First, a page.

The clip mechanism that holds the light to the Kindle is strong, plus it has cushioning on it to improve grip and to protect a Kindle or Sony Reader from scratches. The light also folds into a compact bundle that fits into an included black velveteen carrying bag. Two spare batteries are included as well, along with a mini screwdriver used for accessing the book light’s battery compartment.

I’m really impressed with its design! If you want to be able to read your favorite eBook reader snuggled beneath your covers in the dark, or anywhere there’s not adequate reading light, I think you’ll like this. The sub-$20 pricepoint is a winner, too, and it qualifies for Super Saver Shipping and Amazon Prime since the orders are fulfilled by Amazon. Win!

Tear-Aid patch tape is amazing

I bought two rolls of the Tear-Aid Type A patch tape to fix some tears in our gazebo’s canopy and reinforce the stitching where hooks are attached around its edges. It has held up through wind and rain for about 3 weeks now and looks like it’s a winner.
Today, I used the Tear-Aid tape to repair some bad tears in one of our van’s leather seats. I should have taken a before shot so you could see how extensive it was. It was so bad, a chunk of the exposed foam cushion had broken off. The leather is very worn and paper-thin in places, so it wasn’t something we could sew. Tear-Aid to the rescue!
Redneck? Maybe, but it worked great for years! Tear-Aid tape repair of leather van seat.

Redneck? Maybe, but it worked great for years! Tear-Aid tape repair of leather van seat.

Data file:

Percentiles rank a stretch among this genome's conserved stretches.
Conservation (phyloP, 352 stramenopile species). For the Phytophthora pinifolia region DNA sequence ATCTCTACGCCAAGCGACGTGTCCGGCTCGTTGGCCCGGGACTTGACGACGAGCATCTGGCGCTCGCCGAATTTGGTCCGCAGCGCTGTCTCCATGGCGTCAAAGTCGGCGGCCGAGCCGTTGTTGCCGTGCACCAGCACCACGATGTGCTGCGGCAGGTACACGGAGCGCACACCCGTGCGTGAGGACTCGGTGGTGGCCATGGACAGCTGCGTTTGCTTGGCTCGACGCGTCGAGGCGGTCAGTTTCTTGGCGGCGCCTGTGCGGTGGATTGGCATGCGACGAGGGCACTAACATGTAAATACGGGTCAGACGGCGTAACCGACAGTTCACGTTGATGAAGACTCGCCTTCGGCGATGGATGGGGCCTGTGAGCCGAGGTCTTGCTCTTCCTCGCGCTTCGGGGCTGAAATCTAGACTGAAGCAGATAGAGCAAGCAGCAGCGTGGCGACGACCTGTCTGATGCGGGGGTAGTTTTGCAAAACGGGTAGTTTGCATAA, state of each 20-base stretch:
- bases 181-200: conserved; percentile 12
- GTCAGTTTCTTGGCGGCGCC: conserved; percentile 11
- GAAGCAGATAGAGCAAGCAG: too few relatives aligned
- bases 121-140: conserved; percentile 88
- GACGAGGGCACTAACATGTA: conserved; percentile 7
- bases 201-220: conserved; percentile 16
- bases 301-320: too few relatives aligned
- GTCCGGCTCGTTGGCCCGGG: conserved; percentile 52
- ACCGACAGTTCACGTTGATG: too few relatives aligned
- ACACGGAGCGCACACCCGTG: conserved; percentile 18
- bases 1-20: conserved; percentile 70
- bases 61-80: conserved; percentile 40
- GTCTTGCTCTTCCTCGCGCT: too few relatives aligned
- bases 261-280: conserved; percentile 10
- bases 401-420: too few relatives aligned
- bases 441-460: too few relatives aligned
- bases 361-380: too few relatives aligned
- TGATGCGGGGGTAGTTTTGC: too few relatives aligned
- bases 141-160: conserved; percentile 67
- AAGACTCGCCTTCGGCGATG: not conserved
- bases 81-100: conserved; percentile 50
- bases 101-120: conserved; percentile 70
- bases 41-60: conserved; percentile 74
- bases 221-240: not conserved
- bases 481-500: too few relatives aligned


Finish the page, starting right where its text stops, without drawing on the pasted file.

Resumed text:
We are going to get seat covers for the two front seats, but in the meantime, this tape is doing an admirable job of holding everything together in an understated way. My father’s suggestion of duct tape was ignored. 😉 Duct tape just becomes brittle in the sun, plus it’s a sticky mess.
The TEARepair products are amazing. There is no gooey epoxy to deal with. The patches go on clear and are pliable. They are watertight, airtight, and puncture resistant. I learned with my first experience with it that it’s very sticky and once it sticks to itself, you might as well cut a new piece. I also learned that you should round the corners of any patches you cut — this I learned from the very detailed instructions enclosed with the product. I can’t emphasize this enough: Read them.

Tear-Aid Type A, in the tan box, is good on everything except vinyl; for vinyl, you need Tear-Aid Type B in the green box. It retails for about $25 for a 3″ wide, 5′ long roll, so it is not cheap. They also have small patch kits which sell for about $8.
This stuff does cost quite a bit, but it’s worth it. I was able to find Both Type A and Type B at Amazon.

UPDATE 5/25/2013: That tape held up beautifully on the van’s seat and on the canvas gazebo top. The van was totaled in a deer-van wreck, but the seat still held together. The canvas rotted on the gazebo canopy and tore, but never where the tape was. We highly recommend this repair tape!